Taxes & Divorce

Divorce and its associated tax issues can be difficult. In most cases, neither spouse can file as single until the divorce is final. A joint return generally offers the lowest tax bracket, but each spouse is then liable for the other's tax liability. The "innocent spouse" provisions of tax law offer some protection to spouses who do not know about certain income and some relief from the responsibility for the other's taxes.

One way for divorcing couples to avoid responsibility for the other's tax liability is to choose the married filing separately status. However, tax rates are higher, several potential credits may be lost, and if your spouse itemizes, both must itemize.

Couples with children who lived apart during the last 6 months of the tax year have another option. The spouse who pays the majority of household costs for a home that was also the children's home for more than half the year can file as head of household, which offers several additional credits over married filing separately and lowers certain marginal tax rates. Furthermore, the standard deduction for head of household filers is higher than for married filing separately or single filers.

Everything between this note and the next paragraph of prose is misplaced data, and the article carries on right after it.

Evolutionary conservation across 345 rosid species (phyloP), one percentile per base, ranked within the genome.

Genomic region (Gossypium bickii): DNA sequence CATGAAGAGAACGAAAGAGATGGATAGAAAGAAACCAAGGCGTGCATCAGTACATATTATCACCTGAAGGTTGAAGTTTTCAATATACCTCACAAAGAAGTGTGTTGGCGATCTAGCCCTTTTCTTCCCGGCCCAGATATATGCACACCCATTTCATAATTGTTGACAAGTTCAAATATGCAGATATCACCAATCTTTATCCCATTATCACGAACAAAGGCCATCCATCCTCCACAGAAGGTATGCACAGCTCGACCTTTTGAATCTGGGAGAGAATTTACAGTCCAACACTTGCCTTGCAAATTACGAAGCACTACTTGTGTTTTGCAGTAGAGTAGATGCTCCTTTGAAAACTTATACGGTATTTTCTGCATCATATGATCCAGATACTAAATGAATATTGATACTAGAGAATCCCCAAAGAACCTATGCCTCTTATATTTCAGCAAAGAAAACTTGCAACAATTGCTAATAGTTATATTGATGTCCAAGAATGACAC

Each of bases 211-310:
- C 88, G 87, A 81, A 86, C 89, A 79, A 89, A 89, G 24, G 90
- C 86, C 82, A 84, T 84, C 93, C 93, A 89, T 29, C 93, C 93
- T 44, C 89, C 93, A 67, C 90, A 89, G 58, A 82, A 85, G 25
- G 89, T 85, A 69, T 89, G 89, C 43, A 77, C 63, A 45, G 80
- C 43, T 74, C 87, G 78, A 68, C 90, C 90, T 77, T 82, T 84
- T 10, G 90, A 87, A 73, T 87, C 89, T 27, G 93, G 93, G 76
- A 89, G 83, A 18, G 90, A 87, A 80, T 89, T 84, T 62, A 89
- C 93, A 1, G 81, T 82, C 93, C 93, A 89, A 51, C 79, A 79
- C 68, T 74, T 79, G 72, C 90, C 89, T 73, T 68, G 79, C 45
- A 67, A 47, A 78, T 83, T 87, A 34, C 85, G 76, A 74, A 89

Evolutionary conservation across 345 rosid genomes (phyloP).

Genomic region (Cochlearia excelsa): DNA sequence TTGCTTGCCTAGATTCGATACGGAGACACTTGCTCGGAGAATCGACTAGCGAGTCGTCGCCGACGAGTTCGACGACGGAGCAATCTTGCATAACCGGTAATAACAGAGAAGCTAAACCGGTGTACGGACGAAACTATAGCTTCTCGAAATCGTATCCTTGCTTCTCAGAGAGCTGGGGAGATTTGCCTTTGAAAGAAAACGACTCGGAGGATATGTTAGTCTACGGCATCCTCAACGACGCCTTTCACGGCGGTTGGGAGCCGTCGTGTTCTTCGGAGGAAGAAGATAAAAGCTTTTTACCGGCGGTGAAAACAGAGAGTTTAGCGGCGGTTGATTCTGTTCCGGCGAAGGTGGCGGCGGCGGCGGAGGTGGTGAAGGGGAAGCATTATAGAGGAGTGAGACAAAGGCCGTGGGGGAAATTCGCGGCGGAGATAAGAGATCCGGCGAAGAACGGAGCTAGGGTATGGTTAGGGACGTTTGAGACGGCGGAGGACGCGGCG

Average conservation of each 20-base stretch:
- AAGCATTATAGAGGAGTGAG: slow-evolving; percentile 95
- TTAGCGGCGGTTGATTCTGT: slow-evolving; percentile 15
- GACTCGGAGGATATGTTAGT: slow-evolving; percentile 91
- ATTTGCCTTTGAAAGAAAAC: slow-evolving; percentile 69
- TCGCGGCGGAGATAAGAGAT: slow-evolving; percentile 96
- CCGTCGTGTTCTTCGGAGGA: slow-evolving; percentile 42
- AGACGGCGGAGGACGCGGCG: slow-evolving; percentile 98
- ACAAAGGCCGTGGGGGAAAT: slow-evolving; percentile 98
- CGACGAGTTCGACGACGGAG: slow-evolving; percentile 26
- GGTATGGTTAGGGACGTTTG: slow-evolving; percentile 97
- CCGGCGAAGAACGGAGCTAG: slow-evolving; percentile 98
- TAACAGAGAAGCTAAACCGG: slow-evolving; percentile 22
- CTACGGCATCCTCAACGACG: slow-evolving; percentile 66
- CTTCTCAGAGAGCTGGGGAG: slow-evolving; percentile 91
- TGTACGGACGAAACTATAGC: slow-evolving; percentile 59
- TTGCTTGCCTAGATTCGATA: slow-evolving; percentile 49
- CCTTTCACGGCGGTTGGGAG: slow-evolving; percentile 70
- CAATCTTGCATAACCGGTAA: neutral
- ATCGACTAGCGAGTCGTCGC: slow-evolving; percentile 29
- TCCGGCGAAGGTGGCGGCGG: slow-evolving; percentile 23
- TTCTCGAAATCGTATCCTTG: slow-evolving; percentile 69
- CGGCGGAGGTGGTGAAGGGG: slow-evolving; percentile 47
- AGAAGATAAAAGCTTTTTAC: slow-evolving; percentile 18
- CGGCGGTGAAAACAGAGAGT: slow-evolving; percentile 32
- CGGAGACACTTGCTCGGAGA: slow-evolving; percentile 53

The custodial parent is always entitled to the dependency exemption for each child ($4,050 in 2016), unless that parent specifically waives the right.